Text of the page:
- Associated Press - Friday, October 30, 2015

WINNEBAGO, Ill. (AP) - Artist Tom Heflin has made a career out of his passion.

Born in Arkansas, he and his family relocated because, “Well. we were starving to death. So we moved up here to work in the factories.”

Illinois was much different than the warm southern lifestyle Heflin had grown accustomed to. However, it didn’t take long before he found himself at home in Rockford.

Impressed, yet surprised by his new teachers’ encouragement, he said, “It was the first time I didn’t get in trouble for drawing when I was supposed to be studying. The teachers in Rock River Grade School really encouraged me to draw.”

It was those first reassurances that would fuel his fire that set the stage for his entire future.

He fondly wrote the memoir in great detail in the first chapter of his second book, “Roots & Wings: The Art of Tom Heflin.” The manuscript is a 37-year retrospective of his work and life that is dedicated to his children. Images not depicted in paint or sketch form, are etched out in written word, unraveling scenes of his memories.

After high school, he earned a football scholarship, but because the college didn’t have a decent art program, he took a pass, and sought his passion instead. Primarily self-taught, he took every job he could that allowed him to create.

“Well then babies came along, and of course, I had to go make a living,” he said. “(I) ended up on the drawing board, making logos for a company.”

Not straying too far from those early roots, he designed the Winnebago logo a few years ago, recently revamping and modernizing it. It is now displayed on the water tower.

“I didn’t climb up there myself and paint it though. Back in the day I did big illustrations way up, not no more,” he laughed. “I had my share of climbing big buildings, painting Little Miss Sunbeam Bread and other illustrations.”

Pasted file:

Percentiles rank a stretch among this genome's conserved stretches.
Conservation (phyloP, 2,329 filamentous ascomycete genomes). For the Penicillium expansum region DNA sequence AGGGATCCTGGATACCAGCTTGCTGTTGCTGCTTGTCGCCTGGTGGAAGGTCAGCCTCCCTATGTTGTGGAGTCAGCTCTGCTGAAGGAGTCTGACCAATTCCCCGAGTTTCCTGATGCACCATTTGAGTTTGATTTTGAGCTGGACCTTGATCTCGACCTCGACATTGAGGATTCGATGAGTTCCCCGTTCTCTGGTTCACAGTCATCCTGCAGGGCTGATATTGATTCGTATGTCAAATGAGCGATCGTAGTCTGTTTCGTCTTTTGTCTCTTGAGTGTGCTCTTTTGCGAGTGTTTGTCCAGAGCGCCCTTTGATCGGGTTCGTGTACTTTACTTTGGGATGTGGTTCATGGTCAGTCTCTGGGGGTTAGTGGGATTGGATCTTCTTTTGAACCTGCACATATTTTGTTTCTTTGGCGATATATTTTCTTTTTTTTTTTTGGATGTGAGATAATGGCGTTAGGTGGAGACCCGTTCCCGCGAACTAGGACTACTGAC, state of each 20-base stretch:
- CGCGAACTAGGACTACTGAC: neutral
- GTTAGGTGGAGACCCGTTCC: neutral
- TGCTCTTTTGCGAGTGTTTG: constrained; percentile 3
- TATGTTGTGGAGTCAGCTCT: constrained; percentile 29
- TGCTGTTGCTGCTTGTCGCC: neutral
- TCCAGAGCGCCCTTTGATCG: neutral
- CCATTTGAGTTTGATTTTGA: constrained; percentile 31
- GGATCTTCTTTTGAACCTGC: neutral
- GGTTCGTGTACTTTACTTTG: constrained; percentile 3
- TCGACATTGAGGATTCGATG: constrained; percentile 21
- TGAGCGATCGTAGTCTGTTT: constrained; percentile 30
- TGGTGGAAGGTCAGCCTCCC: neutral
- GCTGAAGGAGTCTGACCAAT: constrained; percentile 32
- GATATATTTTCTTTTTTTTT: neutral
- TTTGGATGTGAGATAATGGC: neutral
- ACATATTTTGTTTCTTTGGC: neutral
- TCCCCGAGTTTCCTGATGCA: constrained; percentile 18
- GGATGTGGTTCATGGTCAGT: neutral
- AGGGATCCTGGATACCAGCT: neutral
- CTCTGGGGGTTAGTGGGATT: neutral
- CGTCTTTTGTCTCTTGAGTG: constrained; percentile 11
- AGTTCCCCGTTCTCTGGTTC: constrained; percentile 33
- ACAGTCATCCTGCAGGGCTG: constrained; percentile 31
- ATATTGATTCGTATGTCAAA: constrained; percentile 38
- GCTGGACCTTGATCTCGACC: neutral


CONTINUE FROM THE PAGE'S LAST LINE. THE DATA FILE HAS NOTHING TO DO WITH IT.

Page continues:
Although his family thought he was crazy, and didn’t expect he would be successful in a career driven by art, he moved into an abandoned farmhouse outside of Freeport to focus and create, coming back home on weekends.

He stayed for over 20 years, in spite of the country studio’s lack of indoor plumbing, “It got down to 15-below some winters,” he said shaking his head at the memory. He painted every square inch of land that surrounded him. The peace and tranquility offered a perfect backdrop.

“A big ingredient is, you gotta love it enough to sacrifice,” he said.

In mediums from watercolor, pencil, charcoal, acrylic and sometimes - the shirt off of his back - he grew his inventory and sold them one-by-one, gaining notoriety in the art community.

“I couldn’t paint enough to supply the demand,” he said. “I am very lucky and I’m very thankful. I was fortunate.”

“Had he pursued his career in a larger city, he would have had much greater success,” said longtime client Sam Darby who is thrilled Heflin’s family landed in Rockford.

“My wife and I have found great interest in his abstract work,” said Darby. “He’s always going beyond the boundaries of reality. He uses mixtures of different media, and he’s very creative in being able to tap into ones imagination, that is where we found great joy.”

Heflin’s work has been showcased from his hometown, and as far away as Tokyo, Japan, as well as in Alabama, Alaska, California, Georgia, Missouri, New York, Ohio, Texas, Washington, D.C., Wisconsin and Wyoming, to name a few.

His daughters used to frequently host in exhibitions at his gallery, but moved to the south three years ago. He said they were instrumental in organizing shows that would draw several hundred visitors.

Still working daily, Heflin’s art is offered online and sometimes can be seen hanging around businesses, including Frame Shoppe Gallery in Edgebrook. Many of his works are entered in national and international shows as well.

Heflin continues to find inspiration in everything, from his life experiences, the world around him, and whatever his vast imagination can conjure.

Louise and Jason Gesmer have been clients of Heflin’s since the 1970s.

“I just think his work is outstanding,” said Jason Gesmer, who along with his wife, Louise, have been clients since the ‘70s. “In some fashion, he reminds me of Picasso how he can bring life to a few lines on paper. His entire work output has remained top-drawer.”

___

Source: Rockford Register Star, https://bit.ly/1jrmHvl

___

Information from: Rockford Register Star, https://www.rrstar.com

Copyright © 2019 The Washington Times, LLC.

The Washington Times Comment Policy

The Washington Times welcomes your comments on Spot.im, our third-party provider. Please read our Comment Policy before commenting.

 

Click to Read More and View Comments

Click to Hide